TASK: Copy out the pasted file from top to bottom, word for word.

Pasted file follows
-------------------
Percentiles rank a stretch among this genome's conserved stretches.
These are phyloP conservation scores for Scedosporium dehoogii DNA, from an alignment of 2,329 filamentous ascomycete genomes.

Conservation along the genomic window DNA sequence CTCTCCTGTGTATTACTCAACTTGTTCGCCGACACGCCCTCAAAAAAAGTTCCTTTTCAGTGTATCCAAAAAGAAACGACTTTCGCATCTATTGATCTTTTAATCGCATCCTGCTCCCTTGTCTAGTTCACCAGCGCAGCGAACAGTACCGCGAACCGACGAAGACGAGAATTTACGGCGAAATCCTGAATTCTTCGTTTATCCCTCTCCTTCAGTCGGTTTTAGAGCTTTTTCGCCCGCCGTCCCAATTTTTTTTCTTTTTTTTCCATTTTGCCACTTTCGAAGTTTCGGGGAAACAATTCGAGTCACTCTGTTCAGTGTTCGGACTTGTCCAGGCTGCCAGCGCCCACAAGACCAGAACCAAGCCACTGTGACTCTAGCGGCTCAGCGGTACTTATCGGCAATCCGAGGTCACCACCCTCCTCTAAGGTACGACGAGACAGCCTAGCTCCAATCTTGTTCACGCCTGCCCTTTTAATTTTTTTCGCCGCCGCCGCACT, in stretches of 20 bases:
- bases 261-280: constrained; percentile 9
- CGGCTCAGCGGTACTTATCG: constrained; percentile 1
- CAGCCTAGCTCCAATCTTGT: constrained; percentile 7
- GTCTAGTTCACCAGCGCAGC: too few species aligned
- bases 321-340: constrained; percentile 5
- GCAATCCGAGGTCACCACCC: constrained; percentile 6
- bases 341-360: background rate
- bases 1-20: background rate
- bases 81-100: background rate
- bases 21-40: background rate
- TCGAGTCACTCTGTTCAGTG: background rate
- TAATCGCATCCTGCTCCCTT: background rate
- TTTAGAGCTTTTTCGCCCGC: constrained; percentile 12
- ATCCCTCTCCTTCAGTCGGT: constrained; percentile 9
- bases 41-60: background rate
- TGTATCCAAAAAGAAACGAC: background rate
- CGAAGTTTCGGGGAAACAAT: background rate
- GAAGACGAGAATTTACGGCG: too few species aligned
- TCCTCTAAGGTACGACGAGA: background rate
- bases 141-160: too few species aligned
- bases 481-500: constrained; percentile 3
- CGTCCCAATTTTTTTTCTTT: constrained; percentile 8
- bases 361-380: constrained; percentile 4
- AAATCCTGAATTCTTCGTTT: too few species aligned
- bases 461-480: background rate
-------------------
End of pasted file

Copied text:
Percentiles rank a stretch among this genome's conserved stretches.
These are phyloP conservation scores for Scedosporium dehoogii DNA, from an alignment of 2,329 filamentous ascomycete genomes.

Conservation along the genomic window DNA sequence CTCTCCTGTGTATTACTCAACTTGTTCGCCGACACGCCCTCAAAAAAAGTTCCTTTTCAGTGTATCCAAAAAGAAACGACTTTCGCATCTATTGATCTTTTAATCGCATCCTGCTCCCTTGTCTAGTTCACCAGCGCAGCGAACAGTACCGCGAACCGACGAAGACGAGAATTTACGGCGAAATCCTGAATTCTTCGTTTATCCCTCTCCTTCAGTCGGTTTTAGAGCTTTTTCGCCCGCCGTCCCAATTTTTTTTCTTTTTTTTCCATTTTGCCACTTTCGAAGTTTCGGGGAAACAATTCGAGTCACTCTGTTCAGTGTTCGGACTTGTCCAGGCTGCCAGCGCCCACAAGACCAGAACCAAGCCACTGTGACTCTAGCGGCTCAGCGGTACTTATCGGCAATCCGAGGTCACCACCCTCCTCTAAGGTACGACGAGACAGCCTAGCTCCAATCTTGTTCACGCCTGCCCTTTTAATTTTTTTCGCCGCCGCCGCACT, in stretches of 20 bases:
- bases 261-280: constrained; percentile 9
- CGGCTCAGCGGTACTTATCG: constrained; percentile 1
- CAGCCTAGCTCCAATCTTGT: constrained; percentile 7
- GTCTAGTTCACCAGCGCAGC: too few species aligned
- bases 321-340: constrained; percentile 5
- GCAATCCGAGGTCACCACCC: constrained; percentile 6
- bases 341-360: background rate
- bases 1-20: background rate
- bases 81-100: background rate
- bases 21-40: background rate
- TCGAGTCACTCTGTTCAGTG: background rate
- TAATCGCATCCTGCTCCCTT: background rate
- TTTAGAGCTTTTTCGCCCGC: constrained; percentile 12
- ATCCCTCTCCTTCAGTCGGT: constrained; percentile 9
- bases 41-60: background rate
- TGTATCCAAAAAGAAACGAC: background rate
- CGAAGTTTCGGGGAAACAAT: background rate
- GAAGACGAGAATTTACGGCG: too few species aligned
- TCCTCTAAGGTACGACGAGA: background rate
- bases 141-160: too few species aligned
- bases 481-500: constrained; percentile 3
- CGTCCCAATTTTTTTTCTTT: constrained; percentile 8
- bases 361-380: constrained; percentile 4
- AAATCCTGAATTCTTCGTTT: too few species aligned
- bases 461-480: background rate